No less relevant for the panzer arm’s development was the assertion that, especially in combat, radio was by far the best means of rapid, secure communication among motorized formations. Commanders therefore needed armored command and signal vehicles, because they must be at the head of their units. That final statement was not merely a challenge to, but a denial of, the Great War model of command exercised from rear-echelon communications centers. It was no less a significant modification of Helmuth von Moltke the Elder’s familiar aphorism that “no battle plan survives contact with the enemy.” Future commanders of mobile, mechanized forces would be in a position to make, remake, and implement plans reflecting changing situations.

Lutz’s report confirmed the Army High Command’s earlier decision to create two more panzer divisions. It stressed the importance of creating divisional headquarters as soon as possible in order to provide guidance as men were assembled and equipment delivered. Command of the 2nd went, predictably, to Guderian. The 3rd’s commanding officer was Ernst Fessman, a cavalryman by branch but with experience commanding both a motor battalion in the Reichswehr and the first tank brigade in 1934-35. As for the deployment of the new formations, Guderian recommended, presumably with Lutz’s concurrence, that one panzer division be stationed in Berlin and one in Weimar. These would be responsible for defending Germany’s east. The third division should be deployed in the region of Würzburg-Bamberg to provide defensive strength against the French. The three projected independent brigades should also probably be located with a view to their operational employment in western Germany.

This in-house memorandum goes against both the long-standing theoretical approach of concentrating armored forces in mass and the long-standing myth of the panzer arm as the mailed fist of Nazi aggression. At this stage Germany was still seriously vulnerable, and the very success of Lutz’s 1935 exercise highlighted that vulnerability. How best to counter attacks spearheaded by similar large armored formations? The standard recommendation was “offensive defense”: strategic/operational delaying actions conducted at the tactical level by mobile ripostes, in particular outflanking movements, once the infantry had taken some of the edge off enemy armor.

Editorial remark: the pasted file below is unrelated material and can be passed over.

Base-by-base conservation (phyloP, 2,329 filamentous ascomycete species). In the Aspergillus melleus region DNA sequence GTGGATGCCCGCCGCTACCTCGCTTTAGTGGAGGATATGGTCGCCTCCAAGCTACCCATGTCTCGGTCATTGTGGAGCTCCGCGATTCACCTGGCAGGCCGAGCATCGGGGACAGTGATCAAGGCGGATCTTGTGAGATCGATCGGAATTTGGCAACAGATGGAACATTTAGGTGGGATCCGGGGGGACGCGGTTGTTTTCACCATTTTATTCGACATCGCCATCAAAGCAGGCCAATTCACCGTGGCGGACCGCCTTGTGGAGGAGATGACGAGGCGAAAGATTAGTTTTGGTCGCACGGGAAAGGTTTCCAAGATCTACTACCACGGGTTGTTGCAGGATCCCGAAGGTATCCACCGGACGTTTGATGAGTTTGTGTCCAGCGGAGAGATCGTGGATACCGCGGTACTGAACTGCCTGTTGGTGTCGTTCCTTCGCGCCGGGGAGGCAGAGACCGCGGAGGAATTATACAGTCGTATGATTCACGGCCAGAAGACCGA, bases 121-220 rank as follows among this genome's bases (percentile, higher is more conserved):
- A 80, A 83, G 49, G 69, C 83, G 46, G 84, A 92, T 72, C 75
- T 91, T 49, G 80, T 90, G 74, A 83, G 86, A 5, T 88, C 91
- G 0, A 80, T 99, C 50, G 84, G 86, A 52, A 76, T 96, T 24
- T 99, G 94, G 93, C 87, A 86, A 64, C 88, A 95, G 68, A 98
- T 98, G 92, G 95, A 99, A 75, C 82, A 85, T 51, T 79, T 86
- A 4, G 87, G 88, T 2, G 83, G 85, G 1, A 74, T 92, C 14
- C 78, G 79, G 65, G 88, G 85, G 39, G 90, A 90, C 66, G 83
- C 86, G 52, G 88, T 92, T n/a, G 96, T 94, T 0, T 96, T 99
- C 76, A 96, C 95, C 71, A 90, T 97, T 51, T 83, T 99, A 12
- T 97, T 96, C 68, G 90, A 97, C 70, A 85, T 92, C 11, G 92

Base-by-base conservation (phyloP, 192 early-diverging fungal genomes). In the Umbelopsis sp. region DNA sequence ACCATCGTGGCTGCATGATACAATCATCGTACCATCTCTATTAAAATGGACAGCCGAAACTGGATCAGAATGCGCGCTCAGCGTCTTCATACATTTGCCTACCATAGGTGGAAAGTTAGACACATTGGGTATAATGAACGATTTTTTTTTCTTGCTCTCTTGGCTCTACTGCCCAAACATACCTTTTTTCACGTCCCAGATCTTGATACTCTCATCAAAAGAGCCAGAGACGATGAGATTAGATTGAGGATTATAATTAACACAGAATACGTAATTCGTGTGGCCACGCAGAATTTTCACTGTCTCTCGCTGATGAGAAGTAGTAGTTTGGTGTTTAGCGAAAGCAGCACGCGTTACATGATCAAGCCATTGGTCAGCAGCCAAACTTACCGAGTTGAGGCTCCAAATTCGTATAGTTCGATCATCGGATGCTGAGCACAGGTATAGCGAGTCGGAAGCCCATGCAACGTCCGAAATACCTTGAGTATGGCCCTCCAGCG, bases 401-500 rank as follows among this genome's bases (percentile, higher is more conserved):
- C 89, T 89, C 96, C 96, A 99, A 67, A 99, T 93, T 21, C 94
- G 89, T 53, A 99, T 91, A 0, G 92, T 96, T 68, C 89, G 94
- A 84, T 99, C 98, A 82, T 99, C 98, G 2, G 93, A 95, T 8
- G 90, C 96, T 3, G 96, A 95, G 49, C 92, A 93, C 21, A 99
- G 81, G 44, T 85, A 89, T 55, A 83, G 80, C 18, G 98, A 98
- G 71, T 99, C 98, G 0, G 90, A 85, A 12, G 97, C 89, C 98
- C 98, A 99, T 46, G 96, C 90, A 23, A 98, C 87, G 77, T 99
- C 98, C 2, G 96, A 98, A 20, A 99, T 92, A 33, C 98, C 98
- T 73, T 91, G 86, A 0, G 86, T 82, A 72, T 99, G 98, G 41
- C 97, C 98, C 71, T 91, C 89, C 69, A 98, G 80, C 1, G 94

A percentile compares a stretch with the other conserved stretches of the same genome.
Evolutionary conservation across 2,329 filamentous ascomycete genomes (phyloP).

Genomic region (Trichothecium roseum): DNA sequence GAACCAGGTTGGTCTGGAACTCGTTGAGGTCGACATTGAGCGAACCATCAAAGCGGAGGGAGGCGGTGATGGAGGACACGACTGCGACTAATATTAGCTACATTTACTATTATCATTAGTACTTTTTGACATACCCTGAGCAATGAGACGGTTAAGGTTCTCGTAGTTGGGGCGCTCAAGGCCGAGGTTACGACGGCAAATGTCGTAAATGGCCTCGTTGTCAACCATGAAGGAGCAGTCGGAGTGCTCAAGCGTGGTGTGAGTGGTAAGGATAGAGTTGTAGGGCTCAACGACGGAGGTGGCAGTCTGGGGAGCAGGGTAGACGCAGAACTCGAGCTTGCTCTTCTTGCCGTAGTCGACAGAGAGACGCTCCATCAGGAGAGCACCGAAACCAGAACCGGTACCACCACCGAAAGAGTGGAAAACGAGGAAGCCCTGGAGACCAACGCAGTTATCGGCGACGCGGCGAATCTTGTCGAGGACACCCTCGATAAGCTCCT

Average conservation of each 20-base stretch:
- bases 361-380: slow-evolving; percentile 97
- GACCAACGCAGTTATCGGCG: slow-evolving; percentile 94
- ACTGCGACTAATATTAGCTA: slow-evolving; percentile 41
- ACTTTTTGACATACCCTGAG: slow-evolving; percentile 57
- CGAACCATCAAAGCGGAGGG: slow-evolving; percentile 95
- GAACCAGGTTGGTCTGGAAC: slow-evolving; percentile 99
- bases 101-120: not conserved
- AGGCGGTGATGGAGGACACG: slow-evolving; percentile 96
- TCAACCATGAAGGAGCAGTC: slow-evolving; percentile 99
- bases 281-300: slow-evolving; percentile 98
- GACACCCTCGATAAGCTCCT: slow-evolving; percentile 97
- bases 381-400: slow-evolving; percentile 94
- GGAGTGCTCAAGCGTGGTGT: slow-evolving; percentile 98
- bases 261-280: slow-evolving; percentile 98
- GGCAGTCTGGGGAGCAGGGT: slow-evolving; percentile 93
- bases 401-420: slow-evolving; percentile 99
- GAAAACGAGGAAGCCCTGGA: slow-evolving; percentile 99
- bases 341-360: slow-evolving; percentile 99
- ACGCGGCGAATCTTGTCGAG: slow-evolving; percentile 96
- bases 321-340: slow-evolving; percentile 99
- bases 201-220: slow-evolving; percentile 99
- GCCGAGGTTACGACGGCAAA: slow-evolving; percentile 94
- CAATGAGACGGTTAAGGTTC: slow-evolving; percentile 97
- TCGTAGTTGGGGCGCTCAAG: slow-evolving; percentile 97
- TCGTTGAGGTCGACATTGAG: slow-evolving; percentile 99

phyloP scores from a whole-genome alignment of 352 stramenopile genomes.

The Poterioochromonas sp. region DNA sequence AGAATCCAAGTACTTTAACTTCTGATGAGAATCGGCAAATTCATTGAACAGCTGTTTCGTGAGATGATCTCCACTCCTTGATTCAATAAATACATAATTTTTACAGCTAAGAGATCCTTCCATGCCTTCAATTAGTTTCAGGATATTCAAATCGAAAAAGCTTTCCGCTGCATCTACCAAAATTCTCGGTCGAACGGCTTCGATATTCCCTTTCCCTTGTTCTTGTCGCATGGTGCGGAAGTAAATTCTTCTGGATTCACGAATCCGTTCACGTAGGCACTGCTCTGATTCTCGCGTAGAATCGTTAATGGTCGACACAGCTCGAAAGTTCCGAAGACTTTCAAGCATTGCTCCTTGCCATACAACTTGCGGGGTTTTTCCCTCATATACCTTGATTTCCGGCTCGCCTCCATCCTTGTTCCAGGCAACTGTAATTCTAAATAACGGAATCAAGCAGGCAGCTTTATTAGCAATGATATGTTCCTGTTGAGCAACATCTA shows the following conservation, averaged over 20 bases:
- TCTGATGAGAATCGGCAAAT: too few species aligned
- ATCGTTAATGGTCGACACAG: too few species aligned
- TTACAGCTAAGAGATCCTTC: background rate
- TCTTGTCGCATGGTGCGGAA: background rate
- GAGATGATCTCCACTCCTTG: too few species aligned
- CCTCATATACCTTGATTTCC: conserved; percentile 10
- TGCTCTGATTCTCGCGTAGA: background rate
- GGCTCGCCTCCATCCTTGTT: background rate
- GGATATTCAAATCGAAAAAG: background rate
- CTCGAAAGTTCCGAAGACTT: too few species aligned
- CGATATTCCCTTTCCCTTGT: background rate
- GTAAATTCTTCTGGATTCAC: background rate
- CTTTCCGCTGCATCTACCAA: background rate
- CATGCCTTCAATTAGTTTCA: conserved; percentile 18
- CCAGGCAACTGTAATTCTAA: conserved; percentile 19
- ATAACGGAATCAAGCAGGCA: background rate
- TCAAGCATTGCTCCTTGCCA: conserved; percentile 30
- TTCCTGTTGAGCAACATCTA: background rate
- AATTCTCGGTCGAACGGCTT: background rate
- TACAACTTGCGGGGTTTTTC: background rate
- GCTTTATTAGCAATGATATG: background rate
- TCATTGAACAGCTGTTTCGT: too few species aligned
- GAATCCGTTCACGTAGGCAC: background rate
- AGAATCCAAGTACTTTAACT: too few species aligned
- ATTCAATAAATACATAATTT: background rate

German divisions had a total of 72 antitank guns, half assigned to regiments, half pooled in a divisional battalion, all motorized—a flexible and formidable force in an essentially horse-powered formation. The gun itself, a Rheinmetall-designed 37mm piece, had been under development since 1925, and in small-scale production since 1928. With its original spoke wheels replaced in 1924 by pneumatic tires, it was a handy and mobile weapon, highly effective against the kinds of tanks currently in foreign service and well suited to the tactics of shield and sword in a combined-arms context.

“Offensive defense” reflected—perhaps viscerally—the postulate that Germany’s major probable enemies would be slow-moving (the French) or slow-thinking (the Poles). In slightly modified form it would emerge again in the aftermath of Stalingrad. It was nevertheless a dead-end option—not least because the style and nature of Hitler’s foreign policy was making it increasingly obvious at the army’s higher levels that any trouble Germany got into would require self-extraction. The international community was hardly likely to be forthcoming and benevolent toward a systematically antagonistic Reich.

At the same time new types and families of armored fighting vehicles were entering service. The centerpiece was the Panzer I. Its genesis was the 1932 purchase of a vehicle from Britain. The Vickers-Carden-Lloyd was what was called a “tankette”: a turretless one- or two-man vehicle, more of a machine-gun carrier than anything else but easy to manufacture and, above all, cheap. The initial German intention was to use the chassis to mount a 20mm cannon in a revolving turret. When that proved too heavy, two light machine guns were substituted. The first prototypes were delivered by Krupp in February 1934. Four months later a satisfied army ordered an initial production run of 150, and then doubled it.

Forschungsmitarbeiter Mitch Williamson is a technical writer with an interest in military and naval affairs. He has published articles in Cross & Cockade International and Wartime magazines. He was research associate for the Bio-history Cross in the Sky, a book about Charles ‘Moth’ Eaton’s career, in collaboration with the flier’s son, Dr Charles S. Eaton. He also assisted in picture research for John Burton’s Fortnight of Infamy. Mitch is now publishing on the WWW various specialist websites combined with custom website design work. He enjoys working and supporting his local C3 Church. “Curate and Compile“